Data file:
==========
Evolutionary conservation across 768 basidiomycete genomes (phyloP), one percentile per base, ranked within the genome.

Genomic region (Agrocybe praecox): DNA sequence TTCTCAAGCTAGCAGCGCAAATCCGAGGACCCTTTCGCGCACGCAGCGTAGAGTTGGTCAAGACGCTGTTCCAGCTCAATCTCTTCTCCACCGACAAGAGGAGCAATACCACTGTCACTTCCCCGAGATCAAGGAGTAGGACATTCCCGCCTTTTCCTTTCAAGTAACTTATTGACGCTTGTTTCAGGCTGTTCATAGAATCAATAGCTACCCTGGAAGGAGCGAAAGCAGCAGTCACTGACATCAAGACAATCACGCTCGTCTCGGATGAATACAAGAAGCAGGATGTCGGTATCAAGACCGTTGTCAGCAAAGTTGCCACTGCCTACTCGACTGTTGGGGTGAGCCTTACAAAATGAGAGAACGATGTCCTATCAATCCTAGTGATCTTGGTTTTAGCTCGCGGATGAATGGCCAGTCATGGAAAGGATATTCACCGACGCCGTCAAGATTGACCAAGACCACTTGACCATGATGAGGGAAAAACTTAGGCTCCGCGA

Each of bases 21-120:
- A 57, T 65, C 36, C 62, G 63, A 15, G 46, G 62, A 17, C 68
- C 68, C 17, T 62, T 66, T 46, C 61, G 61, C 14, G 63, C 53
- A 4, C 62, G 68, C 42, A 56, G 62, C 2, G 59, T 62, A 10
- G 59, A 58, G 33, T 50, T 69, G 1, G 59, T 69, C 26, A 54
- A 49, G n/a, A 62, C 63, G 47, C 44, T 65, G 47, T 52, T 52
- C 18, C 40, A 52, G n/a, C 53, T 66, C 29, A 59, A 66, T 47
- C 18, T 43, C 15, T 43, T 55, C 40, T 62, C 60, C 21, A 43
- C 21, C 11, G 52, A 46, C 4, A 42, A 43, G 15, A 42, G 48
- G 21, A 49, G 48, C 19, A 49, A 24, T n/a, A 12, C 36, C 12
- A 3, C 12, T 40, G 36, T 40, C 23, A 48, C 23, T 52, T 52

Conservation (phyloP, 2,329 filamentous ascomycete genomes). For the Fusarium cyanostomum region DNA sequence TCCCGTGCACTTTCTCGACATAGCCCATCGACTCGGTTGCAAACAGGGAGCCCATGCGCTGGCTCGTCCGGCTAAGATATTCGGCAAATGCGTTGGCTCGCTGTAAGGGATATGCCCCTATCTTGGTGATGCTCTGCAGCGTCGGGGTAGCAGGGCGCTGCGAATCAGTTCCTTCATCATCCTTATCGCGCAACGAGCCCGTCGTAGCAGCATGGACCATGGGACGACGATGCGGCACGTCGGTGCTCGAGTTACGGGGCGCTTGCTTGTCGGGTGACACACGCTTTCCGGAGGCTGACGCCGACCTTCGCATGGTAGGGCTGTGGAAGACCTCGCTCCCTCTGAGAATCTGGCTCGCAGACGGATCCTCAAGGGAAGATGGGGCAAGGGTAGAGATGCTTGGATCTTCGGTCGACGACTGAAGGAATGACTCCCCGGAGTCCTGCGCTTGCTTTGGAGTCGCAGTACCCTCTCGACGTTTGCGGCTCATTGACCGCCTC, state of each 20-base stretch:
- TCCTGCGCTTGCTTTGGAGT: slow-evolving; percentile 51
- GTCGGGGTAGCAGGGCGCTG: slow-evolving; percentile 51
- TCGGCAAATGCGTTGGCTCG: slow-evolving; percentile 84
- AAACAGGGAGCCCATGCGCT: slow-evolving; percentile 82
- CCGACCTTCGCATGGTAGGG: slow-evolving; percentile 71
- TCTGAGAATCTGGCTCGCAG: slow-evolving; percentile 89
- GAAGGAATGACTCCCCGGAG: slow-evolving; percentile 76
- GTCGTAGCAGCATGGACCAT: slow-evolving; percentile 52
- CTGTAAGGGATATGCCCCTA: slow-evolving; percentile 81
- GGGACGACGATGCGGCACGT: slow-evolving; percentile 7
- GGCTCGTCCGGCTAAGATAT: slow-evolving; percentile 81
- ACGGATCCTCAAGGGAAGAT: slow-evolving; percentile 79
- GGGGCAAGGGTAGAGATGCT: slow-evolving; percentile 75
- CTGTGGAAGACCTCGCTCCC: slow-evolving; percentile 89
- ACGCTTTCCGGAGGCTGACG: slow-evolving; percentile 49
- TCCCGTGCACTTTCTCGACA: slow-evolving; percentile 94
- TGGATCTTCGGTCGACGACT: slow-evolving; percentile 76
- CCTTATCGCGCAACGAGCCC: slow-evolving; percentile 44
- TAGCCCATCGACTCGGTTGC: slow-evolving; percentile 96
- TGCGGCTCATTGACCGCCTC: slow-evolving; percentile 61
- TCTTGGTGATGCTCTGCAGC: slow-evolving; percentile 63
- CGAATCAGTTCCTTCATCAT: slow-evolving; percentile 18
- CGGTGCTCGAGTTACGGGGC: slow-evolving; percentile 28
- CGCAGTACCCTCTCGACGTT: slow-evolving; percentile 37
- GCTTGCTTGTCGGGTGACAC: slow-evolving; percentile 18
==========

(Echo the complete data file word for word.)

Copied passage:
Evolutionary conservation across 768 basidiomycete genomes (phyloP), one percentile per base, ranked within the genome.

Genomic region (Agrocybe praecox): DNA sequence TTCTCAAGCTAGCAGCGCAAATCCGAGGACCCTTTCGCGCACGCAGCGTAGAGTTGGTCAAGACGCTGTTCCAGCTCAATCTCTTCTCCACCGACAAGAGGAGCAATACCACTGTCACTTCCCCGAGATCAAGGAGTAGGACATTCCCGCCTTTTCCTTTCAAGTAACTTATTGACGCTTGTTTCAGGCTGTTCATAGAATCAATAGCTACCCTGGAAGGAGCGAAAGCAGCAGTCACTGACATCAAGACAATCACGCTCGTCTCGGATGAATACAAGAAGCAGGATGTCGGTATCAAGACCGTTGTCAGCAAAGTTGCCACTGCCTACTCGACTGTTGGGGTGAGCCTTACAAAATGAGAGAACGATGTCCTATCAATCCTAGTGATCTTGGTTTTAGCTCGCGGATGAATGGCCAGTCATGGAAAGGATATTCACCGACGCCGTCAAGATTGACCAAGACCACTTGACCATGATGAGGGAAAAACTTAGGCTCCGCGA

Each of bases 21-120:
- A 57, T 65, C 36, C 62, G 63, A 15, G 46, G 62, A 17, C 68
- C 68, C 17, T 62, T 66, T 46, C 61, G 61, C 14, G 63, C 53
- A 4, C 62, G 68, C 42, A 56, G 62, C 2, G 59, T 62, A 10
- G 59, A 58, G 33, T 50, T 69, G 1, G 59, T 69, C 26, A 54
- A 49, G n/a, A 62, C 63, G 47, C 44, T 65, G 47, T 52, T 52
- C 18, C 40, A 52, G n/a, C 53, T 66, C 29, A 59, A 66, T 47
- C 18, T 43, C 15, T 43, T 55, C 40, T 62, C 60, C 21, A 43
- C 21, C 11, G 52, A 46, C 4, A 42, A 43, G 15, A 42, G 48
- G 21, A 49, G 48, C 19, A 49, A 24, T n/a, A 12, C 36, C 12
- A 3, C 12, T 40, G 36, T 40, C 23, A 48, C 23, T 52, T 52

Conservation (phyloP, 2,329 filamentous ascomycete genomes). For the Fusarium cyanostomum region DNA sequence TCCCGTGCACTTTCTCGACATAGCCCATCGACTCGGTTGCAAACAGGGAGCCCATGCGCTGGCTCGTCCGGCTAAGATATTCGGCAAATGCGTTGGCTCGCTGTAAGGGATATGCCCCTATCTTGGTGATGCTCTGCAGCGTCGGGGTAGCAGGGCGCTGCGAATCAGTTCCTTCATCATCCTTATCGCGCAACGAGCCCGTCGTAGCAGCATGGACCATGGGACGACGATGCGGCACGTCGGTGCTCGAGTTACGGGGCGCTTGCTTGTCGGGTGACACACGCTTTCCGGAGGCTGACGCCGACCTTCGCATGGTAGGGCTGTGGAAGACCTCGCTCCCTCTGAGAATCTGGCTCGCAGACGGATCCTCAAGGGAAGATGGGGCAAGGGTAGAGATGCTTGGATCTTCGGTCGACGACTGAAGGAATGACTCCCCGGAGTCCTGCGCTTGCTTTGGAGTCGCAGTACCCTCTCGACGTTTGCGGCTCATTGACCGCCTC, state of each 20-base stretch:
- TCCTGCGCTTGCTTTGGAGT: slow-evolving; percentile 51
- GTCGGGGTAGCAGGGCGCTG: slow-evolving; percentile 51
- TCGGCAAATGCGTTGGCTCG: slow-evolving; percentile 84
- AAACAGGGAGCCCATGCGCT: slow-evolving; percentile 82
- CCGACCTTCGCATGGTAGGG: slow-evolving; percentile 71
- TCTGAGAATCTGGCTCGCAG: slow-evolving; percentile 89
- GAAGGAATGACTCCCCGGAG: slow-evolving; percentile 76
- GTCGTAGCAGCATGGACCAT: slow-evolving; percentile 52
- CTGTAAGGGATATGCCCCTA: slow-evolving; percentile 81
- GGGACGACGATGCGGCACGT: slow-evolving; percentile 7
- GGCTCGTCCGGCTAAGATAT: slow-evolving; percentile 81
- ACGGATCCTCAAGGGAAGAT: slow-evolving; percentile 79
- GGGGCAAGGGTAGAGATGCT: slow-evolving; percentile 75
- CTGTGGAAGACCTCGCTCCC: slow-evolving; percentile 89
- ACGCTTTCCGGAGGCTGACG: slow-evolving; percentile 49
- TCCCGTGCACTTTCTCGACA: slow-evolving; percentile 94
- TGGATCTTCGGTCGACGACT: slow-evolving; percentile 76
- CCTTATCGCGCAACGAGCCC: slow-evolving; percentile 44
- TAGCCCATCGACTCGGTTGC: slow-evolving; percentile 96
- TGCGGCTCATTGACCGCCTC: slow-evolving; percentile 61
- TCTTGGTGATGCTCTGCAGC: slow-evolving; percentile 63
- CGAATCAGTTCCTTCATCAT: slow-evolving; percentile 18
- CGGTGCTCGAGTTACGGGGC: slow-evolving; percentile 28
- CGCAGTACCCTCTCGACGTT: slow-evolving; percentile 37
- GCTTGCTTGTCGGGTGACAC: slow-evolving; percentile 18